If X marks the "spot," then Bowman really ought to see where the real X is.
As time permits, I hope to take apart very much more of Bowman's rejoinders. But I wish to make comment upon my use of Balzer's material. I apologize that in my extensively bracketing explanatory interpolations I inadvertently failed to use enough brackets. I deny that I have made any substantive misuse of his material. Consider:
Classical trinitarians imaginatively (in word-magic fashion) construct a class of Persons out of the One and selfsame ( = indivisible, homogeneous) Substance (Being), which class they tell us has three objects in it, for they expostulate as follows:
'There are three persons (three necessary modes of presentation so that the economic Trinity is the immanent Trinity, and the immanent Trinity is the economic Trinity). These three objects are three "persons" distinguishable from each other--they are different persons.'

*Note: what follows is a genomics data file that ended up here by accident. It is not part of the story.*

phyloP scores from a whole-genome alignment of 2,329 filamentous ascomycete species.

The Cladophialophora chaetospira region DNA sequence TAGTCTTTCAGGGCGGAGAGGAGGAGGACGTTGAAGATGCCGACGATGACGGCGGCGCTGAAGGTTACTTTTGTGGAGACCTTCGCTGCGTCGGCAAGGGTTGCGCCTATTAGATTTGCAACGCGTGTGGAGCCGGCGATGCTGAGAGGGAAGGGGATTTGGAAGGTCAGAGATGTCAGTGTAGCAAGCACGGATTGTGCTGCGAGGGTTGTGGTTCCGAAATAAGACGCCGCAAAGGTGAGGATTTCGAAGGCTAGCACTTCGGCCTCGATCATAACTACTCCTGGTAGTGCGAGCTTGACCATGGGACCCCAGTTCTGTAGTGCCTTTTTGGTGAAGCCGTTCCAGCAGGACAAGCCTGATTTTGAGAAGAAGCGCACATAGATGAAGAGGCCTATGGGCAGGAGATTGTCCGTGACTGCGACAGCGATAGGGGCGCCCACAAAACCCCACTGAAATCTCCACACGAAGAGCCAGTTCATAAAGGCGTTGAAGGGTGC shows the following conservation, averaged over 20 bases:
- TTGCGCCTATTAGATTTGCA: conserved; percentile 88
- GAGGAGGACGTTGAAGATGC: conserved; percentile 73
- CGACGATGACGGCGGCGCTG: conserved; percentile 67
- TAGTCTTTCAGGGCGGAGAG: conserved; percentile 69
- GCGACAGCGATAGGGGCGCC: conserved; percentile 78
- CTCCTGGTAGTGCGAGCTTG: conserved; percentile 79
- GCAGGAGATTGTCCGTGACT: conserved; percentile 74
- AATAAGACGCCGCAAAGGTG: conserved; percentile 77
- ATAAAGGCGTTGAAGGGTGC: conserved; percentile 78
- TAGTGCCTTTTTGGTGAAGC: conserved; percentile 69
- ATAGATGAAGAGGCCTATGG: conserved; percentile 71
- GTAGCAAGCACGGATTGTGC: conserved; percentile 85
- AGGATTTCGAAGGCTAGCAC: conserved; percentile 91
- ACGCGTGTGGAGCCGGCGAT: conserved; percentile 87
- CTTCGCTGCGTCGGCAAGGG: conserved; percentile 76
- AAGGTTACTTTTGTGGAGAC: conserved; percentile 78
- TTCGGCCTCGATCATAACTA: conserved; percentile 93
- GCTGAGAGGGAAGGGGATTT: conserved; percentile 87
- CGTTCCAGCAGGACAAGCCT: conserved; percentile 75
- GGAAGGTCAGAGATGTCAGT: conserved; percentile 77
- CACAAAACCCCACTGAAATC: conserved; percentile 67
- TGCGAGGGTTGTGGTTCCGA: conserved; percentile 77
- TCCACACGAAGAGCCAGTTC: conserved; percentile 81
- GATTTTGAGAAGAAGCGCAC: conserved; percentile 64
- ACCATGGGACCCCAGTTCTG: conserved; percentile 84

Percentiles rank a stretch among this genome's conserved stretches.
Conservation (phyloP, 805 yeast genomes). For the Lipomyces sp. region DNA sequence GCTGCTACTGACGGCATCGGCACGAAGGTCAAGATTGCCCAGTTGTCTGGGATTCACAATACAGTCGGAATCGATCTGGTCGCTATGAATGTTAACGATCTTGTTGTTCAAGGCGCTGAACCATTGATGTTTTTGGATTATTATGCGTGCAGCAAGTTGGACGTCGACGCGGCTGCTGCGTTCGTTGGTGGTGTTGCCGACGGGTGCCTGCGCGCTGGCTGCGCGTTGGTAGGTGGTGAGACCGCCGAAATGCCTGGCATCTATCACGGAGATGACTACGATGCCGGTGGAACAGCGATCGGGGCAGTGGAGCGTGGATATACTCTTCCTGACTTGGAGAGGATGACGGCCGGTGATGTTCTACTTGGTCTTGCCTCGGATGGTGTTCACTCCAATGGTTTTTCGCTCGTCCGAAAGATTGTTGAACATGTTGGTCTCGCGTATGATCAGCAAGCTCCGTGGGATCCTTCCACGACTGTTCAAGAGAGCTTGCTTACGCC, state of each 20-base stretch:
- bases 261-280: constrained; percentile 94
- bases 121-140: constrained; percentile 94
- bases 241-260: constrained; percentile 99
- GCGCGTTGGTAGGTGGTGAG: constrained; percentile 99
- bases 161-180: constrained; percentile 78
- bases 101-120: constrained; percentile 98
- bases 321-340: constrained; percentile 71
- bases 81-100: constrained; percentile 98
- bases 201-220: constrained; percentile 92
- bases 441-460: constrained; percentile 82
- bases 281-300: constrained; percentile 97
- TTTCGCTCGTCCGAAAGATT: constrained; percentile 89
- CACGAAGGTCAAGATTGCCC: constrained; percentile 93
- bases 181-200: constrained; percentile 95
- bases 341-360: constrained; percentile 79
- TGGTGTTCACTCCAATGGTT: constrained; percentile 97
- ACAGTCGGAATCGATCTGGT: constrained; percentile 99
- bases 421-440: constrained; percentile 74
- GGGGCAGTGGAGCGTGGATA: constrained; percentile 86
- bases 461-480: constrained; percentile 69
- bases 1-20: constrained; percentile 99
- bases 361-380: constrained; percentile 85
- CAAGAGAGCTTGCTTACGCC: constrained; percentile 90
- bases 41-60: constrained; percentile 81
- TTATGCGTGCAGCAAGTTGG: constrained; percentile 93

However, an instancing (a putting before our mind's eye through use of the Scriptures) of the class Trinity (triune God) WILL NOT put before our mind's eye any plurality of real-world objects; it will not even put before our mind's eye a plurality of abstract objects. Rather, the instancing of the class will expose a logical fallacy in trinitarianism, for what gets presented is a logical contradiction to what trinitarians tell us to look for, for we see presentation of a a single abstract object--though trinitarians vehemently insist that we are mistaken in our count and analysis, for they say they see three personalistic instantiations such that all the personal God-Being is in each instantiation. This leaves no room by use of their own terms for any essential differences in the instantiations--no variation according to degree and number of attributes informing each instantiation. There is a contrariety in their God-defining terms such that there can be no different persons, no persons which can be the subject of different predicative propositions that would distinguish the persons from each other.